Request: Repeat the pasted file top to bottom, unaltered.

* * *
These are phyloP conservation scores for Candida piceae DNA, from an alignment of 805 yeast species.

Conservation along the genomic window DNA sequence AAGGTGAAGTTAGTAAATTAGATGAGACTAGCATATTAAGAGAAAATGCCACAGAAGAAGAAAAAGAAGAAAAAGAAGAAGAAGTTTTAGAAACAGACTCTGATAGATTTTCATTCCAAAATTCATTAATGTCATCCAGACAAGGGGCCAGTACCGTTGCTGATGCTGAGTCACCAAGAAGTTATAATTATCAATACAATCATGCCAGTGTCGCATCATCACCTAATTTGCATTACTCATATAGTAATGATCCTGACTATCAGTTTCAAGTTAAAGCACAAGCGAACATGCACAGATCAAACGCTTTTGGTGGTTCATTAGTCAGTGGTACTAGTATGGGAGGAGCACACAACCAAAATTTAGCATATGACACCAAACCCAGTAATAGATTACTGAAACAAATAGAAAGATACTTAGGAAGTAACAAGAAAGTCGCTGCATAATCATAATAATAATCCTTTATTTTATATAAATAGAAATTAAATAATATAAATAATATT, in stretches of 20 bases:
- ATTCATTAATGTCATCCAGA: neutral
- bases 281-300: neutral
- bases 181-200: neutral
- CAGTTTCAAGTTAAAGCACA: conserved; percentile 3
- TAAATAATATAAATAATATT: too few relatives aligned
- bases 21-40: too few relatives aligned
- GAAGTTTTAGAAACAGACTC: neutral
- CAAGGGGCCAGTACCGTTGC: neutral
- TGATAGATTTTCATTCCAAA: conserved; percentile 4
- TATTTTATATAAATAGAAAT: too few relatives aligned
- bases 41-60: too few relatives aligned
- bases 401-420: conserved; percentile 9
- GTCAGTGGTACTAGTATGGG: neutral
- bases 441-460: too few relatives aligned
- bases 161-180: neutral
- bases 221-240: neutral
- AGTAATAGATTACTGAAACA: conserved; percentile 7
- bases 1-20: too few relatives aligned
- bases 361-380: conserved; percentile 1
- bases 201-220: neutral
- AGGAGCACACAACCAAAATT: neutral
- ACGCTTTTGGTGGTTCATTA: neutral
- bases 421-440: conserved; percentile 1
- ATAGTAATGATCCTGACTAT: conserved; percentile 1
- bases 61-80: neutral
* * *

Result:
These are phyloP conservation scores for Candida piceae DNA, from an alignment of 805 yeast species.

Conservation along the genomic window DNA sequence AAGGTGAAGTTAGTAAATTAGATGAGACTAGCATATTAAGAGAAAATGCCACAGAAGAAGAAAAAGAAGAAAAAGAAGAAGAAGTTTTAGAAACAGACTCTGATAGATTTTCATTCCAAAATTCATTAATGTCATCCAGACAAGGGGCCAGTACCGTTGCTGATGCTGAGTCACCAAGAAGTTATAATTATCAATACAATCATGCCAGTGTCGCATCATCACCTAATTTGCATTACTCATATAGTAATGATCCTGACTATCAGTTTCAAGTTAAAGCACAAGCGAACATGCACAGATCAAACGCTTTTGGTGGTTCATTAGTCAGTGGTACTAGTATGGGAGGAGCACACAACCAAAATTTAGCATATGACACCAAACCCAGTAATAGATTACTGAAACAAATAGAAAGATACTTAGGAAGTAACAAGAAAGTCGCTGCATAATCATAATAATAATCCTTTATTTTATATAAATAGAAATTAAATAATATAAATAATATT, in stretches of 20 bases:
- ATTCATTAATGTCATCCAGA: neutral
- bases 281-300: neutral
- bases 181-200: neutral
- CAGTTTCAAGTTAAAGCACA: conserved; percentile 3
- TAAATAATATAAATAATATT: too few relatives aligned
- bases 21-40: too few relatives aligned
- GAAGTTTTAGAAACAGACTC: neutral
- CAAGGGGCCAGTACCGTTGC: neutral
- TGATAGATTTTCATTCCAAA: conserved; percentile 4
- TATTTTATATAAATAGAAAT: too few relatives aligned
- bases 41-60: too few relatives aligned
- bases 401-420: conserved; percentile 9
- GTCAGTGGTACTAGTATGGG: neutral
- bases 441-460: too few relatives aligned
- bases 161-180: neutral
- bases 221-240: neutral
- AGTAATAGATTACTGAAACA: conserved; percentile 7
- bases 1-20: too few relatives aligned
- bases 361-380: conserved; percentile 1
- bases 201-220: neutral
- AGGAGCACACAACCAAAATT: neutral
- ACGCTTTTGGTGGTTCATTA: neutral
- bases 421-440: conserved; percentile 1
- ATAGTAATGATCCTGACTAT: conserved; percentile 1
- bases 61-80: neutral